An indestructible ball for years of soccer

As Mr Tim Jahnigen watched a news report in 2006 about children in Darfur playing football with a ball made of trash, he knew he had to do something about it.

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For these children living in low-income communities in refugee camps and disaster areas, he knew there was a need for a ball that would never go flat.

Mr Jahnigen, also a lyricist and event producer, started designing a ball that was "classic" in all ways but one - it would never need to be replaced.

It remained just a concept until the singer Sting, Mr Jahnigen's friend, funded the initial research and development phase.

Four years after Mr Jahnigen saw the news footage, the "One World Futbol" was ready - a shatterproof ball made of PopFoam, a material similar to the one used in Crocs shoes. And four years later, the company built by him and his wife, Ms Lisa Tarver, has just produced its one millionth ball.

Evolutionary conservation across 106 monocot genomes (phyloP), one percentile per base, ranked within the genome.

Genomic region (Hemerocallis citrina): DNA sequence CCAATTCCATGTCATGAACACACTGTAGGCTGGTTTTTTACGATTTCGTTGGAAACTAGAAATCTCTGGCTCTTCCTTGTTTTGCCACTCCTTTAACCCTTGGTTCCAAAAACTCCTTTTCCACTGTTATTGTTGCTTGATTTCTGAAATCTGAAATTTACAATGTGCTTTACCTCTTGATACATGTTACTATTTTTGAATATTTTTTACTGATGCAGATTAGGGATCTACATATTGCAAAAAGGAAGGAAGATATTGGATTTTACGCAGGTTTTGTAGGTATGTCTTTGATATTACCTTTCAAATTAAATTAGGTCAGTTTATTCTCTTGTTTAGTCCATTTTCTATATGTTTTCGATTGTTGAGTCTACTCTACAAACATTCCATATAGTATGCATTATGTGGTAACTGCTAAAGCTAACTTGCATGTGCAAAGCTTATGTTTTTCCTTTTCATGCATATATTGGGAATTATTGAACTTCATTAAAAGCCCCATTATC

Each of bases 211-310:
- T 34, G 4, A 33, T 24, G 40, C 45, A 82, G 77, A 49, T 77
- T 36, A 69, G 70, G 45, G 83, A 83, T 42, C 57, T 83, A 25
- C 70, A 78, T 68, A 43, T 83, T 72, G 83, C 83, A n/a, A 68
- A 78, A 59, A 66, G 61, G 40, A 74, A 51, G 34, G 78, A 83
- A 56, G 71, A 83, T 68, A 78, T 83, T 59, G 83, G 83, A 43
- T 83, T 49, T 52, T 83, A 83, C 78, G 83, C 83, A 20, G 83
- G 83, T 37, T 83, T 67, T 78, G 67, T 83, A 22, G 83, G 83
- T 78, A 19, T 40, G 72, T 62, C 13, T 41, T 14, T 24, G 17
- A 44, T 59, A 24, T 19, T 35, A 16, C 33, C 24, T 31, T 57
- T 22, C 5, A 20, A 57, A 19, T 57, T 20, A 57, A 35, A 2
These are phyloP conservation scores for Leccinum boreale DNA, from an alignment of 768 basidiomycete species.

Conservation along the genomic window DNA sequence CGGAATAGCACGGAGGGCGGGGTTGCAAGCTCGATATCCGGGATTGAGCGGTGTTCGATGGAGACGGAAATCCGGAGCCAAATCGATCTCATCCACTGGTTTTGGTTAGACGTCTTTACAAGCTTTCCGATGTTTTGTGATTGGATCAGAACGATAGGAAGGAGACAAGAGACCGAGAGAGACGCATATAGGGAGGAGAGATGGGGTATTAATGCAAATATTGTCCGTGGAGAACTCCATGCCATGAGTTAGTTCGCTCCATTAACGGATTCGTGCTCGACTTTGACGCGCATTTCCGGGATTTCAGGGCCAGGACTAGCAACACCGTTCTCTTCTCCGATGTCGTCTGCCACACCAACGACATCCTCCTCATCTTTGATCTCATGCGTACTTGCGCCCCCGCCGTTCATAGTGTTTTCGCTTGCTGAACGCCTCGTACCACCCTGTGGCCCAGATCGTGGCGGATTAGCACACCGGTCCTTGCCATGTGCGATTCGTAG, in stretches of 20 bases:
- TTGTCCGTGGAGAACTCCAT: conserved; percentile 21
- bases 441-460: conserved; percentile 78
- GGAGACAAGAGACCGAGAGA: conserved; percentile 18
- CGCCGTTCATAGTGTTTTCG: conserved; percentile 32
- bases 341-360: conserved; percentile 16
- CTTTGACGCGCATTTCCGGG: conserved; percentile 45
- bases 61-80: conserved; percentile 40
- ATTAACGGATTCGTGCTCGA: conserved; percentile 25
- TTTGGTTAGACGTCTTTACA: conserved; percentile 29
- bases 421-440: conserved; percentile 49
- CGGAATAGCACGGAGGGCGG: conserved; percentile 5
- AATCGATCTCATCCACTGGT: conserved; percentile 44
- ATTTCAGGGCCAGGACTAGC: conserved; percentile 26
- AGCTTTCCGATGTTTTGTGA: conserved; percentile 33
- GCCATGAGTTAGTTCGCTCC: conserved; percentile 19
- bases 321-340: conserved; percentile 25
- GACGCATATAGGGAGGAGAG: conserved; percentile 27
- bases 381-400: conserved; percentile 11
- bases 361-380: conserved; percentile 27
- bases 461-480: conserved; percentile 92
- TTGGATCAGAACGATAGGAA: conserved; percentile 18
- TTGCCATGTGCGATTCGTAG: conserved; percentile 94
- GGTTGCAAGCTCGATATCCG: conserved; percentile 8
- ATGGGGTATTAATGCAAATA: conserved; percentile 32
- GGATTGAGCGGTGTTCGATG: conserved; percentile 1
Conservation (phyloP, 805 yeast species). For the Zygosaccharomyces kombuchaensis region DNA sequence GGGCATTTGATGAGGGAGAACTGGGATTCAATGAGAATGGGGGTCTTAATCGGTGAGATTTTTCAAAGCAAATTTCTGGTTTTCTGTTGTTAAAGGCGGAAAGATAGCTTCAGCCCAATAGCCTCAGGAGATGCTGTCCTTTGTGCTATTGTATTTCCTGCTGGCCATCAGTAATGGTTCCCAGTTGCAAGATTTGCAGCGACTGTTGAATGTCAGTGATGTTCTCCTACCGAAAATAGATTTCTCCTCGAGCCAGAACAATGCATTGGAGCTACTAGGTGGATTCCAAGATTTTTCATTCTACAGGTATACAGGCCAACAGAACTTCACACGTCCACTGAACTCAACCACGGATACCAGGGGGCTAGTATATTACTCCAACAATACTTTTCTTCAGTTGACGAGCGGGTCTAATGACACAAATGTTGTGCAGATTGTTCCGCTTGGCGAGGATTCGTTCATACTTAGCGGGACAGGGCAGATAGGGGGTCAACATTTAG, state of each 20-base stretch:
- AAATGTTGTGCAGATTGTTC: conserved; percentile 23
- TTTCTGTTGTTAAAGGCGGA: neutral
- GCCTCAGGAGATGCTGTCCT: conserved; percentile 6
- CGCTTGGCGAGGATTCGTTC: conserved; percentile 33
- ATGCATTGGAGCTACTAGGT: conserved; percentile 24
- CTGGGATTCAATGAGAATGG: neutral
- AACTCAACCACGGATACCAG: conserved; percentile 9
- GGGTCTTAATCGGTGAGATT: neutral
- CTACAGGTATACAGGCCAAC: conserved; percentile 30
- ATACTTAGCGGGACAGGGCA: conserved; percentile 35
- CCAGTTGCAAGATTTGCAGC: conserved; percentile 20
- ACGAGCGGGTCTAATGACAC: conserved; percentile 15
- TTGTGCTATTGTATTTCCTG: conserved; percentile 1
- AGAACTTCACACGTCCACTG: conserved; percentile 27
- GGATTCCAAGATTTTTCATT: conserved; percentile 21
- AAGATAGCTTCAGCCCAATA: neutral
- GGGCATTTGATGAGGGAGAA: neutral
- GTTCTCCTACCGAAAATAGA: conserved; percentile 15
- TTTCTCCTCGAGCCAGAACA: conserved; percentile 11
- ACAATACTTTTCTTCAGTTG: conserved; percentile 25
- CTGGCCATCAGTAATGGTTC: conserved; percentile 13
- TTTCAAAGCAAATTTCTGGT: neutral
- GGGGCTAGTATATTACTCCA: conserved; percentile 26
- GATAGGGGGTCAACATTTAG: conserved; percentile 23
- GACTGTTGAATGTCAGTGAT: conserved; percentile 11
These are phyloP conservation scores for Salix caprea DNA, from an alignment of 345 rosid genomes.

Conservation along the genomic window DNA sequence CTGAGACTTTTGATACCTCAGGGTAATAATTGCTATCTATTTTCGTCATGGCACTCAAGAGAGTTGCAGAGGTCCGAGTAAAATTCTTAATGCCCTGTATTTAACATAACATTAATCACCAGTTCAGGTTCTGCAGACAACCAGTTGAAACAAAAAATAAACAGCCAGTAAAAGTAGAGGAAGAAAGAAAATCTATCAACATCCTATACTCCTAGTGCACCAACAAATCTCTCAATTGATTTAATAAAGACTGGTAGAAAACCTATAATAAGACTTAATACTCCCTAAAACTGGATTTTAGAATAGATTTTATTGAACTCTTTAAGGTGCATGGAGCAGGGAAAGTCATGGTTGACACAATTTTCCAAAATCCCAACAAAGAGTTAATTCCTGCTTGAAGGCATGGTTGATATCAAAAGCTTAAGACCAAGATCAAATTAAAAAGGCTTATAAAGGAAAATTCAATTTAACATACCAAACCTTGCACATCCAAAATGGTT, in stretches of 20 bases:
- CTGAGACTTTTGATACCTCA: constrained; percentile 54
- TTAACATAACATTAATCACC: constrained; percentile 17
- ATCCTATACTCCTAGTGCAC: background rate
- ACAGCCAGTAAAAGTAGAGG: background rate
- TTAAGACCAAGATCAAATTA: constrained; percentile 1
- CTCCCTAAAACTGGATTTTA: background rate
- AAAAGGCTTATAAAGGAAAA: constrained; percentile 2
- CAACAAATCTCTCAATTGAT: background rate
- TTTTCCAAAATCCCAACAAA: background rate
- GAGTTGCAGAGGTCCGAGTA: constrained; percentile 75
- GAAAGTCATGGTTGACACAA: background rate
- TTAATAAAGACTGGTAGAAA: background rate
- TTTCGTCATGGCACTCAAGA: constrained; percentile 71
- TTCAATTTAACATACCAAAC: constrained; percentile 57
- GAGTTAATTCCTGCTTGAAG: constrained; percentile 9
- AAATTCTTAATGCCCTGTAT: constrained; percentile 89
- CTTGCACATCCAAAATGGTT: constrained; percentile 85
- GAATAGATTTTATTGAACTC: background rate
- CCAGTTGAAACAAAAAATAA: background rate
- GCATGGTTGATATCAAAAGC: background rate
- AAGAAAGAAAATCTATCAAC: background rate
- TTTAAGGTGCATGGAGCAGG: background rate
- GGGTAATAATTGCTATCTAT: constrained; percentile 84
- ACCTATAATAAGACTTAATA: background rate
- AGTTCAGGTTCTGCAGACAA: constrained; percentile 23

One World Futbol balls are now present in more than 160 countries, thanks to a system in which for each US$39.50 (S$50) ball bought, another goes to a charity organisation working with needy children around the world.

The company's next goal is to build an indestructible ball for the world's second-most popular sport - cricket.